Whenever someone mentions intent-based networking I try to figure out what exactly they’re talking about. Not surprisingly, I get a different answer every single time. Confused by all that, I tried to find a good definition, but all I could find was vendor marketing along the lines of “Intent-based networking captures and translates business intent so that it can be applied across the network,” or industry press articles regurgitating vendor white papers.
This blog post is a summary of the introductory part of Intent-Based Networking section of Network Automation Concepts webinar. That webinar includes other aspects of intent-based networking like layers of abstraction, network-wide intent, intent validation and automated remediation.
The blog post was initially sent to the subscribers of my SDN and Network Automation mailing list. Subscribe here.
Next step: if we can’t find a good definition of what intent-based networking is, maybe we should define what intent is. Here’s what Merriam-Webster has to say on the topic:
Intent: a usually clearly formulated or planned intention.
Not exactly useful. So, what is an intention?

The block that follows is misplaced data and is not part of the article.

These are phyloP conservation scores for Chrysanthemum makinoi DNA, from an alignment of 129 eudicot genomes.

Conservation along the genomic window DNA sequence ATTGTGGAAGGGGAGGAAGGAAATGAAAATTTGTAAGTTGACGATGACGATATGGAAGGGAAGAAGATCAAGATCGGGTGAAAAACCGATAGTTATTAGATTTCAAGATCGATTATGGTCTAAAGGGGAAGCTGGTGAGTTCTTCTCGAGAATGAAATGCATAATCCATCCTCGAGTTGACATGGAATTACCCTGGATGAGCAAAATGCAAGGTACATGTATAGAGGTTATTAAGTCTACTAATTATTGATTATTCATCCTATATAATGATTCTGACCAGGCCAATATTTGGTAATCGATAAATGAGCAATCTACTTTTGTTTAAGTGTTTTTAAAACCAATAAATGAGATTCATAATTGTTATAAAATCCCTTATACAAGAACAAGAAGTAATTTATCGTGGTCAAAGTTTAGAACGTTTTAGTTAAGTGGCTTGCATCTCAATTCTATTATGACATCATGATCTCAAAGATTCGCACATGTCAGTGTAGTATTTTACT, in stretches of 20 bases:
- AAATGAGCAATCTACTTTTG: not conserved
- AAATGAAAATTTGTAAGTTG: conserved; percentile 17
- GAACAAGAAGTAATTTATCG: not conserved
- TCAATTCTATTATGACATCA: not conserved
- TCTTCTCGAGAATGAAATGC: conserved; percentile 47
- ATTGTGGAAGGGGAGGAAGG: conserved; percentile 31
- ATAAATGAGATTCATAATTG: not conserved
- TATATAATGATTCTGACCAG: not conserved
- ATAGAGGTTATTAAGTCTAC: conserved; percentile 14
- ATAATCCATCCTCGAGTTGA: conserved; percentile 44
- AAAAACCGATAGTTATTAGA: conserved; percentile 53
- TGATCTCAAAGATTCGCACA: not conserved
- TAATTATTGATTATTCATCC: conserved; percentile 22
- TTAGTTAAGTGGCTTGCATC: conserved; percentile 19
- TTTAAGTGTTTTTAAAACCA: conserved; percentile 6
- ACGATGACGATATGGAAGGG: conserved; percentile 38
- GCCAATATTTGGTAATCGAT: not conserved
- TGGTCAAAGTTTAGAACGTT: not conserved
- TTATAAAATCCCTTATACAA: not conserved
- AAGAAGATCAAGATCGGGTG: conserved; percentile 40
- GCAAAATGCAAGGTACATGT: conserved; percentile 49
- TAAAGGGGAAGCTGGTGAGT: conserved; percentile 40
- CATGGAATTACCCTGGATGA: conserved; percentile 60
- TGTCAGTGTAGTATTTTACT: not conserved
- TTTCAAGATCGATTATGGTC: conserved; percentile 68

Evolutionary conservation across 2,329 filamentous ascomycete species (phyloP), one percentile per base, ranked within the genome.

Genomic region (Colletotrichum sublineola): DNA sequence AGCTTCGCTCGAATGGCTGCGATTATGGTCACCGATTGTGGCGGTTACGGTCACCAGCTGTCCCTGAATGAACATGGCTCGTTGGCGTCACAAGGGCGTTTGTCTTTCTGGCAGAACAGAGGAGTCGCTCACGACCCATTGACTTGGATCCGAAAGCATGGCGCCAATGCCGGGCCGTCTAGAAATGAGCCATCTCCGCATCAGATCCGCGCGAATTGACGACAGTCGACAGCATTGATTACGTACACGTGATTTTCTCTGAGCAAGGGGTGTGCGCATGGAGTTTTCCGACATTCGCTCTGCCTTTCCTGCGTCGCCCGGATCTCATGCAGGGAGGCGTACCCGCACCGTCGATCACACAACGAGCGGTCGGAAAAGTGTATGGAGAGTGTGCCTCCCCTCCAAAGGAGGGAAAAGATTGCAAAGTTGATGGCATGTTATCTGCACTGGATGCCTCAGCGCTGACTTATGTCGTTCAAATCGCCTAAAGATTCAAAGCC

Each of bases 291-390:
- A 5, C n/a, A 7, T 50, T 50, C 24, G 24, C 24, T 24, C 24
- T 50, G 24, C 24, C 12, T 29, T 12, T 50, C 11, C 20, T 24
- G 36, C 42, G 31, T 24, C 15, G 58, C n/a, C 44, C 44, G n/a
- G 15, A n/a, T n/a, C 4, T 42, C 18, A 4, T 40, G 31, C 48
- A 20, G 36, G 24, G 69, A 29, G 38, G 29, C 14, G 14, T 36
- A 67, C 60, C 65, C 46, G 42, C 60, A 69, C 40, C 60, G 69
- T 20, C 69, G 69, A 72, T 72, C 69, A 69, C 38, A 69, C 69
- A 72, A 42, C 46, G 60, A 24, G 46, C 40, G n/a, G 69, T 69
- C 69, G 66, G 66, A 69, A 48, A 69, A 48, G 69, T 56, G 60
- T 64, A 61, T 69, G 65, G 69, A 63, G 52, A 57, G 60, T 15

Intention: what one intends to do or bring about
To be fair, there are other more useful definitions, but you get my point: we’re pretty close to “recursion: see recursion”.
However, when reading vendor whitepapers, it seems most everyone who managed to move beyond fluff understands intent-based networking as telling the network what to do and not how to do it.
Now think about the way we deal with network devices. Did you ever tell a device how to do its stuff or did you tell it what you want to have done?
Unfortunately for tinkerers and fortunately for most networks we cannot tell the network devices how to do stuff, we can only tell them what we want to get done. For example, we tell a network device that we want OSPF running on a set of links, not how it should run OSPF or select the best paths.
Side note: every now and then there’s a networking engineer who’s pushing the devices beyond their design limits (example: running 1000 OSPF routers in an area, or redistributing the whole Internet routing table into OSPF), or trying to save his broken design by tweaking the way network devices do stuff… and thus the ever-more-convoluted nerd knobs are born.
To recap: like the network devices (apart from unmanaged hubs and cables) were always software-defined, the way we’re configuring network devices has always been intent-based. Intent-based Networking is thus as meaningless (as a term) as Software-Defined Networking.